Through these ventures, Thistle Farms is able to provide survivors with physical and emotional assistance all while helping them forge a sustainable, financial path forward. The program has created over $1.5 million in income for women survivors in Nashville alone this past year, and Stevens and her crew are only working harder to reach more women survivors each year with services to help them heal.

Thistle Farms is able to persevere by creating opportunities.

And it's through partnerships with nonprofits like Stand Together that the organization is able to uphold and deepen its goal of helping women thrive and succeed in their professional, personal and emotional lives.

Stand Together knows that one of the best ways to end the cycle of poverty — one of America's greatest problems — is by empowering others to believe in themselves. That's why they find, develop and invest in innovative solutions, and social entrepreneurs, like Becca and Thistle Farms, that are removing barriers and successfully empowering people to break the cycle of poverty in their lives and uncover their true potential.

It takes time, but if you ask Stevens, helping people unleash their potential and believe in themselves and rely on their community is the best way to make an impact.

"Create space and time for people to do their own healing work," she says. "If you have time and space, love and trust comes."

To learn more about Becca Stevens and Thistle Farms, check out the video below:

To donate to their cause, click here.

Stand Together invests in solving the biggest problems facing our nation today in order to unleash the potential in every individual, regardless of their zip code. By supporting social entrepreneurs like Stevens who're close to social issues like homelessness and have developed innovative solutions, the company is helping combat these issues in ways that are working. You can get involved and find a transformative org near you at Standtogetheragainstpoverty.org.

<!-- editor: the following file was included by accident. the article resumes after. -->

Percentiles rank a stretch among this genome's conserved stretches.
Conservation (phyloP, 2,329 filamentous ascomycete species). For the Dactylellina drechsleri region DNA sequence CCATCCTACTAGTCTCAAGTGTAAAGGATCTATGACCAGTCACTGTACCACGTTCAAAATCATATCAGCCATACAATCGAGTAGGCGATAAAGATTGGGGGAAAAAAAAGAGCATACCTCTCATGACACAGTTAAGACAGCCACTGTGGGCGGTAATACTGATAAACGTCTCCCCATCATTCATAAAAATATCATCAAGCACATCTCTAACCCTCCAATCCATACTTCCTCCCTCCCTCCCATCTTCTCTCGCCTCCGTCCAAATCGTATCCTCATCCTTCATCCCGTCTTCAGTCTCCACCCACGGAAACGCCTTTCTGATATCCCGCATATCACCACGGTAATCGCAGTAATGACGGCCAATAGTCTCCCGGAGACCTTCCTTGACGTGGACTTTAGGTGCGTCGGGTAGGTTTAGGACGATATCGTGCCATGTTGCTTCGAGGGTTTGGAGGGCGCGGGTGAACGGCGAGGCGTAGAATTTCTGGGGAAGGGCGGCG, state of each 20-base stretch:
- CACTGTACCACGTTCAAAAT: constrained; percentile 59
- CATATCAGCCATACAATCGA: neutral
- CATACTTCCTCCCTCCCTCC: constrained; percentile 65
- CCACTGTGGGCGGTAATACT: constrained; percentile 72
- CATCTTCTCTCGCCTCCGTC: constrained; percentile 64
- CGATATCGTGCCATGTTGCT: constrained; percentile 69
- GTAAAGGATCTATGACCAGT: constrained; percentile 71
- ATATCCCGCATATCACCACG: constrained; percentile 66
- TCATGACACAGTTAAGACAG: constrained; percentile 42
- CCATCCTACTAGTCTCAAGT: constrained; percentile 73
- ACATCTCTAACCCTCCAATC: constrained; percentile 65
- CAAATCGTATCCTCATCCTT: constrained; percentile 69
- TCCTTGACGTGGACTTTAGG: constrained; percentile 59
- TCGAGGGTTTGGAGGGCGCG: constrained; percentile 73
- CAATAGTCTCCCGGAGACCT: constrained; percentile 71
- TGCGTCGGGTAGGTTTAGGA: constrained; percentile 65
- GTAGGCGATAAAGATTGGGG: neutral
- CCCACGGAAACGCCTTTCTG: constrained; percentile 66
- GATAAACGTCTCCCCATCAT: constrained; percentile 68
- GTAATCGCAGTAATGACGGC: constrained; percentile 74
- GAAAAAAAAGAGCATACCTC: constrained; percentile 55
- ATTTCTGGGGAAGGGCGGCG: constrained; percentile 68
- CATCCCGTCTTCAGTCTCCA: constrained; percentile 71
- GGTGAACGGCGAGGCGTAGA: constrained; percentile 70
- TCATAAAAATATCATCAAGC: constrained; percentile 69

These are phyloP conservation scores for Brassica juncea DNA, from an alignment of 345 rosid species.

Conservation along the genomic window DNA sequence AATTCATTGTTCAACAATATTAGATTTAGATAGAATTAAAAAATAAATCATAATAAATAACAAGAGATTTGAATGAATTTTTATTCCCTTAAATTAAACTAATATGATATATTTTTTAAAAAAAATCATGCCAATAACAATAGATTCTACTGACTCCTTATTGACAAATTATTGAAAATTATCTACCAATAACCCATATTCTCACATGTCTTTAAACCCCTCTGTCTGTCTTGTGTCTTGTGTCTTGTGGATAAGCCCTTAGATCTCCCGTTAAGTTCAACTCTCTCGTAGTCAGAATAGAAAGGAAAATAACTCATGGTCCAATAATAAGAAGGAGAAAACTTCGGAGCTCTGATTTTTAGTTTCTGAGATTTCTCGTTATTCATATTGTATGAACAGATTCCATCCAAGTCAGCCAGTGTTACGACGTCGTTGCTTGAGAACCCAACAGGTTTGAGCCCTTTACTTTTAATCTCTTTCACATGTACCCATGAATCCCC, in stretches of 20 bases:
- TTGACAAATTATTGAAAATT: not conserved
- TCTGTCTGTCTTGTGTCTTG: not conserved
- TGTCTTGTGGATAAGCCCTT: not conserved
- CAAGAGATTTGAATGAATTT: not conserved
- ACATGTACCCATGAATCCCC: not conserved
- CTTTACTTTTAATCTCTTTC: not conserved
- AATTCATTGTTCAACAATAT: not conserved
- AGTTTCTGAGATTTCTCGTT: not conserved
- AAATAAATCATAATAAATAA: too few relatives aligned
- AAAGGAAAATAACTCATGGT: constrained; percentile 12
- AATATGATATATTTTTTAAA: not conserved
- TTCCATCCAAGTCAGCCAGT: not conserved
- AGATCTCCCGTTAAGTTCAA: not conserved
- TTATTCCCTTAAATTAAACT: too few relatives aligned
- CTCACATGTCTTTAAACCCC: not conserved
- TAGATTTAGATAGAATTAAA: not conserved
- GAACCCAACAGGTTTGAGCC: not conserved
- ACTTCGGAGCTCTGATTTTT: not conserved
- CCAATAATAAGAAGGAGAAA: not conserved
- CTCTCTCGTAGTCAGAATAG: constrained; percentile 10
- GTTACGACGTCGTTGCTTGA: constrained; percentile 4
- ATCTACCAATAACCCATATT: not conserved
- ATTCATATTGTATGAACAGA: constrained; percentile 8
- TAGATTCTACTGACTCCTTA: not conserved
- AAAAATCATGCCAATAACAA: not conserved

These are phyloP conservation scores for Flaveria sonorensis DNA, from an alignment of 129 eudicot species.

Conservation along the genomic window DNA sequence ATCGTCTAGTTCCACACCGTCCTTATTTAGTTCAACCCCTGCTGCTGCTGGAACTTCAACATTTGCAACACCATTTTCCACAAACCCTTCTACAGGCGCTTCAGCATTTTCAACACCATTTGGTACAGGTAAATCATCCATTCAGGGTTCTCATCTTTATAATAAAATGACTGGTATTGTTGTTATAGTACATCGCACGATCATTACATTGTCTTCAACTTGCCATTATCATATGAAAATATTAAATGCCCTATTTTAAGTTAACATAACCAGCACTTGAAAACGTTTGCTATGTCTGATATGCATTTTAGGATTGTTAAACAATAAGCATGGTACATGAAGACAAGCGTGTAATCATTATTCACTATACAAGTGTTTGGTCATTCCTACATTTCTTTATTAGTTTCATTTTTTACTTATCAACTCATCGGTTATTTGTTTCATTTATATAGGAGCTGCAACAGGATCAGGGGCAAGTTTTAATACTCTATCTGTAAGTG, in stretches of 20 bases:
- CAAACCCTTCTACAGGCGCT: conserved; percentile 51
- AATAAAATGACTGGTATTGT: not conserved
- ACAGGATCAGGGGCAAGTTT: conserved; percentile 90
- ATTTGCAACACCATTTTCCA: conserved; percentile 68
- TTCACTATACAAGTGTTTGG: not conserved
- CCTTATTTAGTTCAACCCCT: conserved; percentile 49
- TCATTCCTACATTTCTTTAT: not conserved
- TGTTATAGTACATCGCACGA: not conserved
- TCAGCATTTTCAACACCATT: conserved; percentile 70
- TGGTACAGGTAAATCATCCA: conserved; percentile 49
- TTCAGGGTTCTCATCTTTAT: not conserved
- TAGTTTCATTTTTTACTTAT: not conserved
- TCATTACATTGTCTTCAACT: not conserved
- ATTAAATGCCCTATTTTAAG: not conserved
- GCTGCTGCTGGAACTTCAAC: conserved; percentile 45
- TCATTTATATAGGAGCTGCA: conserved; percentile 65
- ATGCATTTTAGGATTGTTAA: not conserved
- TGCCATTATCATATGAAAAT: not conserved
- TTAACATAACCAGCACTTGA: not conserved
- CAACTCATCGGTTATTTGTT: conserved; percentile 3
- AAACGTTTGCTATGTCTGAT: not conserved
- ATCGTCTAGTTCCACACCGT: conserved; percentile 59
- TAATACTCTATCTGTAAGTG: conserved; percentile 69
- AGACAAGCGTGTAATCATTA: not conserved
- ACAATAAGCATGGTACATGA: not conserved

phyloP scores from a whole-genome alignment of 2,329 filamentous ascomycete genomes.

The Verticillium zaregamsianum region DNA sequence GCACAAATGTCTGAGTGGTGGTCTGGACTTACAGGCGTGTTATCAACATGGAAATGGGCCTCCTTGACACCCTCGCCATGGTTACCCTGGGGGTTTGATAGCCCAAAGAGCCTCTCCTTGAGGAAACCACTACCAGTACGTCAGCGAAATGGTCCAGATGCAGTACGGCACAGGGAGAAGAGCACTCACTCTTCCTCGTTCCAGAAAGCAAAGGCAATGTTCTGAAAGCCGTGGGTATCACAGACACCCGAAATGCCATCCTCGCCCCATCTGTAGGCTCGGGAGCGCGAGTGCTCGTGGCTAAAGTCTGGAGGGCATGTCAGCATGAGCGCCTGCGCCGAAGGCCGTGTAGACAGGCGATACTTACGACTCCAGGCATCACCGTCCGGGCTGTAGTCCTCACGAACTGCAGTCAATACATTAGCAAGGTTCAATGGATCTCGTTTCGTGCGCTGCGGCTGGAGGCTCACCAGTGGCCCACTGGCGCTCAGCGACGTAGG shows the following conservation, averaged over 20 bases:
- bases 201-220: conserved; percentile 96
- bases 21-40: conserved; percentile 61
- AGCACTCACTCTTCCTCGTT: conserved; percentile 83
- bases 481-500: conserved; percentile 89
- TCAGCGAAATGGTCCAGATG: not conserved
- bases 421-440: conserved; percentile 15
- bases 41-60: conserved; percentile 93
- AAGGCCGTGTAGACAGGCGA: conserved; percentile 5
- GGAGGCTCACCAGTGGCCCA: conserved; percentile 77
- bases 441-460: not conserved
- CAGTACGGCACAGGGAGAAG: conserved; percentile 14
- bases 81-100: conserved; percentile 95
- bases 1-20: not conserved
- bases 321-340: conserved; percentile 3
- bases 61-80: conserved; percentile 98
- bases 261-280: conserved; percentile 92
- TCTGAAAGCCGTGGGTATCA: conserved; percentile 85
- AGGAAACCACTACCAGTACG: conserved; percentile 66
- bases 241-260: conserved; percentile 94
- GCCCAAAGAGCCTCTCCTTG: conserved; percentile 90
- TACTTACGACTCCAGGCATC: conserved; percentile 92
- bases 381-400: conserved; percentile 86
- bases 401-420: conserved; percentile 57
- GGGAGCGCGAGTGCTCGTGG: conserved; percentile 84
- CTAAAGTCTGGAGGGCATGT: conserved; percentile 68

To find out which of these organizations supports your values, take this quiz here and let Stand Together do the searching for you.

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A lot of people here are like family to me," Michelle says about Bread for the City — a community nonprofit located in Washington DC that provides local residents with food, clothing, health care, social advocacy, and legal services. And since the pandemic began, the need to support organizations like Bread for the City is greater than ever, which is why Amazon is Delivering Smiles to local charities across the country this holiday season.

Watch the full story:

Amazon is giving back by fulfilling hundreds of AmazonSmile Charity Lists, and donating essential pantry and food items to help organizations like Bread for the City provide to those disproportionately impacted this year.

Visit AmazonSmile Charity Lists to donate directly to a local charity in your community, or simply shop smile.amazon.com and Amazon will donate a portion of the purchase price of eligible products to your charity of choice.

Usually when we share a story of a couple having been married for nearly five decades, it's a sweet story of lasting love. Usually when we share a story of a long-time married couple dying within minutes of each other, it's a touching story of not wanting to part from one another at the end of their lives.

The story of Patricia and Leslie "LD" McWaters dying together might have both of those elements, but it is also tragic because they died of a preventable disease in a pandemic that hasn't been handled well. The Michigan couple, who had been married for 47 years, both died of COVID-19 complications on November 24th. Since they died less than a minute apart, their deaths were recorded with the exact same time—4:23pm.

Patricia, who was 78 at her passing, had made her career as a nurse. LD, who would have turned 76 next month, had been a truck driver. Patricia was "no nonsense" while LD was "fun-loving," and the couple did almost everything together, according to their joint obituary.

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Courtesy of Macy's

Brantley and his snowman

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"Would you like to build a snowman?" If you asked five-year-old Brantley from Texas this question, the answer would be a resounding "Yes!" While it may sound like a simple dream, since Texas doesn't usually see much snow, it seemed like a lofty one for him, even more so because Brantley has a congenital heart disease.